Sunday, 18 March 2012

God accepts us where we are.

Return of the Prodigal Son - Rembrandt
God accepts us where we are. God meets us where we are, not where others would have us be.  

It is said that God finds us.  We do not find God.  For most of us, we learn about God through our parents, teachers or religious institutions.  Depending into which culture we are born, we may learn about a God who is Christian or Jewish, Islamic, Buddhist, Hindu, Shinto, and so on.   Considering all the variations that exist within each individual religious group, the different and conflicting interpretations of God are inevitable and not unexpected.  Then there are those who are born into families or countries where atheism exists in varying degrees.  But knowing about God is not the same as experiencing the Divine. There are many teachers among us who would have us believe that to experience our Creator we must first adopt the basic fundamentals of their beliefs through a series of initiations such as baptism or specific religious teachings. 

This begs the question, "does our experience of God depend on our particular belief or non-belief?"  If God does not play favourites and is the Creator of the world and we are part of that creation, is there anyone God would not find? 
 But now, for an even bigger question - one aimed at the suggestion that we must first adopt specific religious teachings to experience God.   Considering what we have learned in less than one hundred years about our ever expanding universe and the number of habitable planets within the cosmos, are we going to insist that each one would have God re-enact the same story that we have been taught, or are we prepared to accept that God is perfectly able to reveal himself to every creation in a uniquely different way? Remember, when God calls on you, it will be in a manner that is completely congruent to your nature; not in a way that would cause you fear or angst.  If we can accept that this Creator is beyond all earthly understanding, we can perhaps slowly let go of our insistence that God demands our obedience to strict rules and regulations.  God, as creator of this incredible cosmos and everything in it suggest, that our understanding of his unconditional love has no boundaries; in fact, that understanding is continuously expanding.  If we can accept that which is almost incomprehensible, it means that there is no place in this universe that is untouched by God’s presence and unconditional love.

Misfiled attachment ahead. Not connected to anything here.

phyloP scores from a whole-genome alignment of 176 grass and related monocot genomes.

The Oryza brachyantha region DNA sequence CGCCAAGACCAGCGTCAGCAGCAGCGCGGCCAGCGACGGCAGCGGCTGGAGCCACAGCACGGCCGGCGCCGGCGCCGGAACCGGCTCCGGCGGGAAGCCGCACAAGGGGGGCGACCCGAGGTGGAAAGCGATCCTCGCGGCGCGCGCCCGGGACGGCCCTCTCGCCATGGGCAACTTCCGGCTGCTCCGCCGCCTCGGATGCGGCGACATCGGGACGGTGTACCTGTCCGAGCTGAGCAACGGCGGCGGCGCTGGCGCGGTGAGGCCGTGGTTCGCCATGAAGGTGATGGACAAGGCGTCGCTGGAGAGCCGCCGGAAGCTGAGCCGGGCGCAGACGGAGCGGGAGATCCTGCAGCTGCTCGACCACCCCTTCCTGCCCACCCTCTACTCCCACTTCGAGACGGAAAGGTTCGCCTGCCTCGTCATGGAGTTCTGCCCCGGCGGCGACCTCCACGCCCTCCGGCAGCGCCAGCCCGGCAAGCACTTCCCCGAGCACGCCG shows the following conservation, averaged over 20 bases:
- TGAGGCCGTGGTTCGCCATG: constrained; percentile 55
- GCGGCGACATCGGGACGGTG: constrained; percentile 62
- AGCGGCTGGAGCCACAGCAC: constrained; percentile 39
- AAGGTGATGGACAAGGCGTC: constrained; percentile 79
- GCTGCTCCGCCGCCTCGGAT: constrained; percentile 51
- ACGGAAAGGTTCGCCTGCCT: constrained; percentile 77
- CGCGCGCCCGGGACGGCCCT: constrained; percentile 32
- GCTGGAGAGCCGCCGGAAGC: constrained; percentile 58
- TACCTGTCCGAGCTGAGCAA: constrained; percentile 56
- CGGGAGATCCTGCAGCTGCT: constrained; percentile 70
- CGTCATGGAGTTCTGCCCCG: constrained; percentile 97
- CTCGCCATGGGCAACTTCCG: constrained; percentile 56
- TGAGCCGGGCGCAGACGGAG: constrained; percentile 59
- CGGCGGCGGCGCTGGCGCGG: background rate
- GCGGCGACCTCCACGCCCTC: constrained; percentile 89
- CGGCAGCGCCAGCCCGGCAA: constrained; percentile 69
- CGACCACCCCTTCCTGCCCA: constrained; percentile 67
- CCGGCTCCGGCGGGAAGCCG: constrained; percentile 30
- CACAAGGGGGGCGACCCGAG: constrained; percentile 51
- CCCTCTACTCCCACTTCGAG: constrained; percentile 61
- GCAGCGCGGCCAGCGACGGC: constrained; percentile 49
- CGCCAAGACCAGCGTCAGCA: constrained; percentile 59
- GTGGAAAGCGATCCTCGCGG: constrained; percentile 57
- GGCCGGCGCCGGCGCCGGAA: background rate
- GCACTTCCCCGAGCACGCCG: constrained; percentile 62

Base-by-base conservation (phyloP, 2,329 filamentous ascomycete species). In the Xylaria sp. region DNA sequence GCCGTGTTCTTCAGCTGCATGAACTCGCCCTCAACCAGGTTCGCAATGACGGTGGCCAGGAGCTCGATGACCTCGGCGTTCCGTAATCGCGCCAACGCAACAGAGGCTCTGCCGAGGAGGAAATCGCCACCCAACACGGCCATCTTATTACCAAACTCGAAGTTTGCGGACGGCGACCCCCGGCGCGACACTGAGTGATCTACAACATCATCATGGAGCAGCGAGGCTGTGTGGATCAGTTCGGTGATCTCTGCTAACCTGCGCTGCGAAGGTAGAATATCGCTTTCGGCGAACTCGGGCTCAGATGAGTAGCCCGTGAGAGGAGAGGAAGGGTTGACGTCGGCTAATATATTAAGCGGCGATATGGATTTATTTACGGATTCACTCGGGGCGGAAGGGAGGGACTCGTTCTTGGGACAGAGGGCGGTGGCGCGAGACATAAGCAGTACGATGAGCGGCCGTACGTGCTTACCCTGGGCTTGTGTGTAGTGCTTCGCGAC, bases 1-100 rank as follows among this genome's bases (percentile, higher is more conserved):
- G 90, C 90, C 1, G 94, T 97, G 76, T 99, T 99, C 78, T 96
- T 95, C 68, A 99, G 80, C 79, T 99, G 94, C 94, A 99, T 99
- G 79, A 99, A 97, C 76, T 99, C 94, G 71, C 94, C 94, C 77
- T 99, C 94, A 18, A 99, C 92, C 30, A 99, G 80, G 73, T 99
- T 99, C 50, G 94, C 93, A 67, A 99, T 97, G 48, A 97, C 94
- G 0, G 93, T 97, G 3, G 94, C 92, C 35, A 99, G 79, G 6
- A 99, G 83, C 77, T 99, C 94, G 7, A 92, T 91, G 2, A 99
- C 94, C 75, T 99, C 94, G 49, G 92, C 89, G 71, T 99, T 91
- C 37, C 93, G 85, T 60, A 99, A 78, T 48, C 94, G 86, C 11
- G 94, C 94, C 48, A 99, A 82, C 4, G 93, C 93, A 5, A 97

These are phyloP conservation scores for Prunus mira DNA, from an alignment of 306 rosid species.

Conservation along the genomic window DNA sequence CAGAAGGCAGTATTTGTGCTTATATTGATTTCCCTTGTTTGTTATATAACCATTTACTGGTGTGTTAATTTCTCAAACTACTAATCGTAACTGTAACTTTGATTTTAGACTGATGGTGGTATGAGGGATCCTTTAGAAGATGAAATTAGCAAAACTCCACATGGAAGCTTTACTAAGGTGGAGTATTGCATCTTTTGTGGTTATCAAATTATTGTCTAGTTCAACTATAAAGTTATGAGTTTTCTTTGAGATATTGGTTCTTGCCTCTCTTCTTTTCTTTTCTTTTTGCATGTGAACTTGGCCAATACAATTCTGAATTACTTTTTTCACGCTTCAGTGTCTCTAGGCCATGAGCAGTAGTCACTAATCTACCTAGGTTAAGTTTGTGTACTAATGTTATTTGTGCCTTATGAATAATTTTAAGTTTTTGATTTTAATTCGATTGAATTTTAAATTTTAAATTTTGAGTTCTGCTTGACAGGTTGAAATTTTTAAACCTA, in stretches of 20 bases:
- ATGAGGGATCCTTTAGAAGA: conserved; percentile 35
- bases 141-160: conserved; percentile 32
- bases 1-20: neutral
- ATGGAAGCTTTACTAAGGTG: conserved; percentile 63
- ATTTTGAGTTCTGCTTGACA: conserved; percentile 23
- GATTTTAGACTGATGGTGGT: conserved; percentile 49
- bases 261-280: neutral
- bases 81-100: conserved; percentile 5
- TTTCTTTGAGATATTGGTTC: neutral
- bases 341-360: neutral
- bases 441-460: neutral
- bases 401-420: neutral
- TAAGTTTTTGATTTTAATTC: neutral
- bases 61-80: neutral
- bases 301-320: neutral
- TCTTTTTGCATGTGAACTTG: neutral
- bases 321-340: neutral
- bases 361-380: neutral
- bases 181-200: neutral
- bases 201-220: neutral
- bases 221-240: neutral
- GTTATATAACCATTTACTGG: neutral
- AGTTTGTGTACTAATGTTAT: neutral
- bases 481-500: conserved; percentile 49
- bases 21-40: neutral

Leaving ourselves open to this possibility also means that we can not only get to experience a God who reaches beyond space and time, doctrine and dogma but can be heard, knocking on the door of our heart.   It is said by many mystics and Christian scriptures that God knew us before Creation (Proverbs 8:22-31).  It is perhaps only due to our ego that we have yet to find our real purpose and potential for greatness.  When we finally answer God’s call, we will rediscover that our Deity rests within our indestructible and eternal soul and is as close as our next heart beat. The Self that God created needs nothing.  It is forever complete, safe, loved and loving. It seeks to share rather than to get; to extend rather than project.  It has no needs and wants to join with others out of their mutual awareness of abundance. (A Course in Miracles)

But trusting in God’s unconditional love is not easy. To begin with, it is always easily pushed aside by our ego.  It has more to do with not knowing than with knowledge about God.  God operates in the present - in the here and now - not in the past and not in the future. The past and the future are simple illusions and are easily distorted by learned experiences of shame, guilt, and fear.  Perhaps the easiest way to rediscover our trust in God is to realize that he never left us (Hebrews 13:5).  “I will not leave you orphaned”  (John 14:15-21).  Just how close is God? This close:   the life you live is not about you! The life you live is Christ experiencing himself through you’.   When we first begin to absorb this reality we will become conscious of it being transmitted to us through another person, nature, life and death experiences, scripture, an inspirational story, the birth of a child, a brilliant starry night or simply, an act of kindness received from or extended to, another.  There are unlimited ways that God reveals himself to us that convey his great unconditional love to us.
 It saddens me however to note that there are times when we convey God’s  love in very conditional ways.  This has caused and continues to cause much pain and suffering in the world.  Unfortunately, we will also often find this in places of worship, be it a temple, synagogue or church.

 How this got to be that way may be a mystery to some but it may have something to do with the ego.  Survey after survey indicates that 90 % or more people in the world believe in a single God, regardless of the Name that they use for that Deity.
  Thusly, I believe a good starting point for any religious institution would be to admit that we don’t know everything there is to know about God.   Only through prayer and dialogue with God can we bring his revelation and promise of salvation alive.    With the birth of every child, the growth of a new flower, dialogue with a stranger, the ongoing expanse of the universe, we are immediately engaged in God’s revelation in a new way, every day, and every moment.   

God accepts us unconditionally where we are, not where others would have us be.   

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